Finally, defendants allege that it is in the public interest not to disqualify evaluators for employment communications of this type; otherwise, any offeror could strike any evaluator merely by offering her a position. The court gives little credence to this argument. Mr. Cole, like any evaluator, could have remained conflict-free simply by disavowing interest in employment with Kalitta. He was unwilling to do so and the Postal Service, despite their initial (and clearly correct) determination that such disavowal was required, did not require him to do so. See CACI, Inc.-Federal at 1578.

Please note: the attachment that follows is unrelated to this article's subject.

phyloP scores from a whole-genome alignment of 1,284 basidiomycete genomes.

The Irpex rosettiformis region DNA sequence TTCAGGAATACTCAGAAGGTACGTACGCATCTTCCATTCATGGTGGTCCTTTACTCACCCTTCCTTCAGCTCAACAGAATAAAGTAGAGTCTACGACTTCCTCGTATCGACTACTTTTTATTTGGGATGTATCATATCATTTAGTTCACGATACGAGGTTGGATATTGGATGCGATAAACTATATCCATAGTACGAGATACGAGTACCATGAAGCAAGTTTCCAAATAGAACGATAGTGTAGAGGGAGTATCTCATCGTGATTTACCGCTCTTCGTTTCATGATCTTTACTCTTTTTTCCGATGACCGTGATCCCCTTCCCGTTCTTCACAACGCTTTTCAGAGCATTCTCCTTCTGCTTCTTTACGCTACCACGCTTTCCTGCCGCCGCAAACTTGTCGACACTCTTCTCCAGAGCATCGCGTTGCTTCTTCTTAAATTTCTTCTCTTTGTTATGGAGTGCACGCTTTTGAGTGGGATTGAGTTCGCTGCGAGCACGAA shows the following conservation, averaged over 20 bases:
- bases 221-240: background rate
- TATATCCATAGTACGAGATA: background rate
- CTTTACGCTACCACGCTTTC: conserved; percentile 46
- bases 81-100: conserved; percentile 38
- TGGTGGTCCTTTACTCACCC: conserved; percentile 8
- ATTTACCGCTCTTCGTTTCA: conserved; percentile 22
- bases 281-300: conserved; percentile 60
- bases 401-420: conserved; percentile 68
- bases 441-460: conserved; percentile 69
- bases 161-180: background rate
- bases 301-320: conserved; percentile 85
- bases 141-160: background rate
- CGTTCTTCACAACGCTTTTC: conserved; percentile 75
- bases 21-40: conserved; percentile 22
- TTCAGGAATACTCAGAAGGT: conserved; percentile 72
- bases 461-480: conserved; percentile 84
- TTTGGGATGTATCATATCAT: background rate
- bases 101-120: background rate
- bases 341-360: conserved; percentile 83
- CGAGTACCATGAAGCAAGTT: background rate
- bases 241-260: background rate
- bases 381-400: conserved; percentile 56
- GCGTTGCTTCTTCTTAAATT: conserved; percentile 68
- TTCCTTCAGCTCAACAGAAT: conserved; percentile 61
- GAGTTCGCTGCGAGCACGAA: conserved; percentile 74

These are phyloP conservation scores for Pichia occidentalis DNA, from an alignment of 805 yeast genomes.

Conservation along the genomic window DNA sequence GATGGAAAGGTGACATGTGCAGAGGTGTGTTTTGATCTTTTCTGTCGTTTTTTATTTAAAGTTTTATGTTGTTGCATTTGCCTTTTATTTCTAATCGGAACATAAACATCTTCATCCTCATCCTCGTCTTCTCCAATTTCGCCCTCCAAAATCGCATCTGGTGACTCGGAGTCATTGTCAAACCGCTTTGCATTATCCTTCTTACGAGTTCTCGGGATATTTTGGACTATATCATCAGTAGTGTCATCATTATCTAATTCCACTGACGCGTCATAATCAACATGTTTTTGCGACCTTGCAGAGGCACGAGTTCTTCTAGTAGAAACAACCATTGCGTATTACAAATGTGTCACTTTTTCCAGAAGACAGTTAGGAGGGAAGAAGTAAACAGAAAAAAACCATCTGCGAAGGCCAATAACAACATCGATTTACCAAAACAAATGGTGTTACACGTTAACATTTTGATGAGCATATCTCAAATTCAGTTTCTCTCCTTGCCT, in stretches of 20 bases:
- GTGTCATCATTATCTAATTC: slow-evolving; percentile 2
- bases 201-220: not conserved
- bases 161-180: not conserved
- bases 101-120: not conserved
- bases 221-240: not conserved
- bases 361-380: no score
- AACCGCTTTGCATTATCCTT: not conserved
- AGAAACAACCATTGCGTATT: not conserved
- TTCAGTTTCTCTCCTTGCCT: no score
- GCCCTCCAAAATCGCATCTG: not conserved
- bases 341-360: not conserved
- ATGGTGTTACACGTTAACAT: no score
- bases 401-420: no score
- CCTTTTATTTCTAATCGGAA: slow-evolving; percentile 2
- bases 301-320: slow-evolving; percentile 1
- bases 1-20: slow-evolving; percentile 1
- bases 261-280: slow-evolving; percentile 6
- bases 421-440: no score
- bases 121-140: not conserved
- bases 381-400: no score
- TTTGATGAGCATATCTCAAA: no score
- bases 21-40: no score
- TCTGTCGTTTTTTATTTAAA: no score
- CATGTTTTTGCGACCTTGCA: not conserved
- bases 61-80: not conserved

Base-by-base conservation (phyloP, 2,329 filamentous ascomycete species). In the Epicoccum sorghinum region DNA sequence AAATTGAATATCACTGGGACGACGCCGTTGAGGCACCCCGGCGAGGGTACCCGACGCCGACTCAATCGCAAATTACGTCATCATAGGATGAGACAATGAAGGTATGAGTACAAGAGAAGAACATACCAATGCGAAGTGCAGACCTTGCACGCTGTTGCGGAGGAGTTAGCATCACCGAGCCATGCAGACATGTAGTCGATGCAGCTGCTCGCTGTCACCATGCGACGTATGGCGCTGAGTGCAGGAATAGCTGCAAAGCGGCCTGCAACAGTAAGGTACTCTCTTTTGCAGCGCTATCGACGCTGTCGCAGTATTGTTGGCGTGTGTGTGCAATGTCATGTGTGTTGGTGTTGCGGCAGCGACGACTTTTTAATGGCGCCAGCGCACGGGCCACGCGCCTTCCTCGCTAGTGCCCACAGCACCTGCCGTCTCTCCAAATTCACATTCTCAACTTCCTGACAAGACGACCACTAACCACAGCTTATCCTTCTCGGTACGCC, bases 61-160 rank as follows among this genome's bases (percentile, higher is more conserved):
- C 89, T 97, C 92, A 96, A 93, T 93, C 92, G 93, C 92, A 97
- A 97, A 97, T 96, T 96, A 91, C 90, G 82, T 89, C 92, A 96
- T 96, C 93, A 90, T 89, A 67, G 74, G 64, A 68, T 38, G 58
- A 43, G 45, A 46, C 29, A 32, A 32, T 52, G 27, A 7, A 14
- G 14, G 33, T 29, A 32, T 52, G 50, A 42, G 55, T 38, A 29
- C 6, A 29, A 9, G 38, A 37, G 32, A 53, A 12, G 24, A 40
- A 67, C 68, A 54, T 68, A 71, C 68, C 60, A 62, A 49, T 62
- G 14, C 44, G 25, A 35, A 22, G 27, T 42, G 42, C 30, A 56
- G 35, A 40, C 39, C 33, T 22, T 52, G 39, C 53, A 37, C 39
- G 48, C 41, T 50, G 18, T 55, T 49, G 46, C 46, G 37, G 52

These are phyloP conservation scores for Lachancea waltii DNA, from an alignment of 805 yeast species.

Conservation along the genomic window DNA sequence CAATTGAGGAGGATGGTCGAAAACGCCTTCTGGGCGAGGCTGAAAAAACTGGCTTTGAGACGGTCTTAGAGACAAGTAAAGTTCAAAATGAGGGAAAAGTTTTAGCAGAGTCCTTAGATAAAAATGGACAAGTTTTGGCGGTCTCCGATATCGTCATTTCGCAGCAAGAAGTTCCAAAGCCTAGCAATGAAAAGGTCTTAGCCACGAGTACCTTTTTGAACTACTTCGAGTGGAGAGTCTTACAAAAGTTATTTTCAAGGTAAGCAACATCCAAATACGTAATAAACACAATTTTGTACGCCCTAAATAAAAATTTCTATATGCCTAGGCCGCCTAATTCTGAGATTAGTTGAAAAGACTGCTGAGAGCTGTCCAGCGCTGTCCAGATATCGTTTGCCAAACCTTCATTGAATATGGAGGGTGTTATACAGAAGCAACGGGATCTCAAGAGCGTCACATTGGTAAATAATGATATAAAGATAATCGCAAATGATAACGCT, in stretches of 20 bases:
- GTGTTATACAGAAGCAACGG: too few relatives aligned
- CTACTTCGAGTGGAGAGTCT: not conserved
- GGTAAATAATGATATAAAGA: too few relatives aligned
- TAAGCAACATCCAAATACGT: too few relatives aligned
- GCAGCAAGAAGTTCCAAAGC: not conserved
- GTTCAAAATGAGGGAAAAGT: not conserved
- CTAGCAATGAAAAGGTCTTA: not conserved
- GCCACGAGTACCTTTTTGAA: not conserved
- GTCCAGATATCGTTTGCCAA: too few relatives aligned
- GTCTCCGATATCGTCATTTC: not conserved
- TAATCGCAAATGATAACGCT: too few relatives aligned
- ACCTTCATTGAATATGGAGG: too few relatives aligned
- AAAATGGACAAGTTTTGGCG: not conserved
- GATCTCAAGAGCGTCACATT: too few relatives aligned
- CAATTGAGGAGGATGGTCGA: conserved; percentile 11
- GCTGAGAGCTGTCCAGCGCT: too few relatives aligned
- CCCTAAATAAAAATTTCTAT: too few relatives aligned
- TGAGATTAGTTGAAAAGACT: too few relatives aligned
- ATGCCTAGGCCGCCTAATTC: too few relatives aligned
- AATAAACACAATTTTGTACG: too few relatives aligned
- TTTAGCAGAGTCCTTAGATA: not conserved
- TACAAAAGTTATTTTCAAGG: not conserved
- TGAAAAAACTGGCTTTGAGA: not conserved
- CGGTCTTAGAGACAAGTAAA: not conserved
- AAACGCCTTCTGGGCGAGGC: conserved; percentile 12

Based on the egregiousness of the conflict of interest presented by the facts in the record, the court believes that the Postal Service acted irrationally *fn3" by not either removing Mr. Cole from the evaluation team or requiring Mr. Cole to affirmatively reject Mr. Kalitta's two job offers. Therefore, this allegation alone satisfies the criterion for likelihood on success on the merits. *fn4"

 B. Irreparable Injury.

 Diappointed bidder cases are common in this circuit, and often the plaintiff, as in this case, seeks to halt the performance of the contract pending a legal determination. Whether the plaintiff demonstrates irreparable injury necessary to support a preliminary injunction in such circumstances is a fact-based process unique to each case before the court.